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National News
National News
by Rex Wockner - SGN Contributing Writer

U.S. Senate votes to repeal HIV travel/immigration ban
The U.S. Senate voted 80-16 on July 16 to repeal the nation's ban on HIV-positive foreign visitors and immigrants.

Sens. John Kerry, D-Mass., and Gordon Smith, R-Ore., secured a provision to repeal the ban in the Senate's legislation to reauthorize PEPFAR, the President's Emergency Plan for AIDS Relief.

The measure now moves to a House-Senate conference committee, then goes to President George W. Bush, who is eager to see PEPFAR re-funded.

"We applaud the Senate for rejecting this unjust and sweeping policy that deems HIV-positive individuals inadmissible to the United States," said Human Rights Campaign President Joe Solmonese. "We call on the leaders of the House and Senate to retain the Kerry-Smith provision in conference and ensure it is included in the final legislation sent to the president's desk."

"The HIV ban is ineffective, unnecessary, and simply bad public health policy," said Rachel Tiven, executive director of Immigration Equality. "It is especially harmful to Gay and Lesbian families, who do not benefit from the waiver available to opposite-sex couples. The Senate's change is welcome, and long overdue."

PEPFAR will send $48 billion to Africa over the next five years to fight AIDS, malaria and tuberculosis. Sen. Joseph Biden, D-Del., called the bill "the single most significant thing the president has done."

Census won't count married Gays
The U.S. government will not count married Gay couples in the 2010 census, the San Jose Mercury News reported July 12.

Instead, same-sex couples who accurately report that they are married will have their response tabulated by the Census Bureau as if they had checked "unmarried partners."

Same-sex marriage is legal in California and Massachusetts. In addition, New Yorkers who marry in those states or abroad are recognized as married in New York State.

The Mercury News said the Census Bureau's decision was based on the federal Defense of Marriage Act (DOMA) "and other mandates."

DOMA, signed into law by President Bill Clinton in 1996, states, in part: "In determining the meaning of any Act of Congress, or of any ruling, regulation, or interpretation of the various administrative bureaus and agencies of the United States, the word 'marriage' means only a legal union between one man and one woman as husband and wife, and the word 'spouse' refers only to a person of the opposite sex who is a husband or a wife."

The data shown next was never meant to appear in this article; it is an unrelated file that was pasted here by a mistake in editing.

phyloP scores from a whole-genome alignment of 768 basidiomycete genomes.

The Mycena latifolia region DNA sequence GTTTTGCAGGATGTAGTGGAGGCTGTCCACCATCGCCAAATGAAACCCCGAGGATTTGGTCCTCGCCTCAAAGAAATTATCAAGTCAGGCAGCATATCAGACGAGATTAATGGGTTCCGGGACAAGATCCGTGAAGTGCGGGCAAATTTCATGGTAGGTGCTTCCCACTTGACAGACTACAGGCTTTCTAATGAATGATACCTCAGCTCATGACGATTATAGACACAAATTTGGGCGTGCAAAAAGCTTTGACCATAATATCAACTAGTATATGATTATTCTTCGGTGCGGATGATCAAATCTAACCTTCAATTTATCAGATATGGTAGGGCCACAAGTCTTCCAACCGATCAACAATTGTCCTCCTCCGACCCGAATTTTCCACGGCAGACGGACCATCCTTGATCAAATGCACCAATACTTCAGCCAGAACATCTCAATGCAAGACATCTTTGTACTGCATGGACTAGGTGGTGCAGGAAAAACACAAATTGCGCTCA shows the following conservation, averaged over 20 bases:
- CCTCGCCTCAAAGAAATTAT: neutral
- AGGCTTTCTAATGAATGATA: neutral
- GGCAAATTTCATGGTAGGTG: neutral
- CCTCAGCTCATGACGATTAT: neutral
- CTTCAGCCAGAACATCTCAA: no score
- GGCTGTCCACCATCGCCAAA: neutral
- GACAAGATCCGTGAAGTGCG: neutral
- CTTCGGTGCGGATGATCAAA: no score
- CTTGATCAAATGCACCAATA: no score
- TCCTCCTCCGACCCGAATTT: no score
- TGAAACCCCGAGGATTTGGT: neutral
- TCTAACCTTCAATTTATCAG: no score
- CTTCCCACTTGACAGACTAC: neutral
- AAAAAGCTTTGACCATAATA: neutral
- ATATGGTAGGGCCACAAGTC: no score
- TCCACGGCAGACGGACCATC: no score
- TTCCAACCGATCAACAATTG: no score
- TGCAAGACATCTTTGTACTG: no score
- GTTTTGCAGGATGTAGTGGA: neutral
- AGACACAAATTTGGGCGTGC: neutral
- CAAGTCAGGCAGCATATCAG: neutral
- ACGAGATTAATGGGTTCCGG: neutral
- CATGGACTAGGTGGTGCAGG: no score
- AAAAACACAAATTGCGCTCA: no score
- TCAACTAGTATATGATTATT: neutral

Gary Gates of the Williams Institute, a think tank at the University of California Los Angeles law school, told the newspaper that the bureau's decision "goes against everything the census stands for."

"It's a systematic hiding not only of married Gay couples, but Gay couples as families, which I would argue is a fundamentally political decision," Gates said.

McCain doesn't 'believe' in Gay adoption
Republican presidential candidate John McCain told The New York Times that he opposes gay adoption July 13.

"I think that we've proven that both parents are important in the success of a family so, no, I don't believe in Gay adoption," he said.

Forty-five states and the District of Columbia have no restrictions on Gay adoption, according to the Family Equality Council.

Florida prohibits "homosexual" individuals from adopting, Michigan bans same-sex couples married in other jurisdictions from adopting, Mississippi prohibits same-sex couples from adopting, Nebraska bans Gay individuals and unmarried couples from adopting, and Utah blocks unmarried, cohabiting individuals from adopting.

Six states - California, Maryland, Massachusetts, Nevada, New Jersey and New York - have laws or policies prohibiting discrimination against Gay people in the adoption process.

Contrary to McCain's suggestion, there are no studies showing that adopted children of Gay couples find themselves in less successful families.

In fact, "30 years of scientifically valid research universally demonstrates that LGBT families are just as nurturing for children's growth and development as heterosexual families," said the Family Equality Council.

The American Academy of Pediatrics, the American Psychiatric Association and the National Association of Social Workers all have issued statements supporting same-sex parents.

"Gay and Lesbian parents are as likely as heterosexual parents to provide healthy and supportive environments for their children," the APA has said.

The AAP has said "scientific literature demonstrates" that kids with Gay parents "fare as well in emotional, cognitive, social, and sexual functioning as do children whose parents are heterosexual. [They] seem to develop normally in every way."

"In fact," the group has said, "growing up with parents who are Lesbian or Gay may confer some advantages to children. They have been described as more tolerant of diversity and more nurturing toward younger children than children whose parents are heterosexual."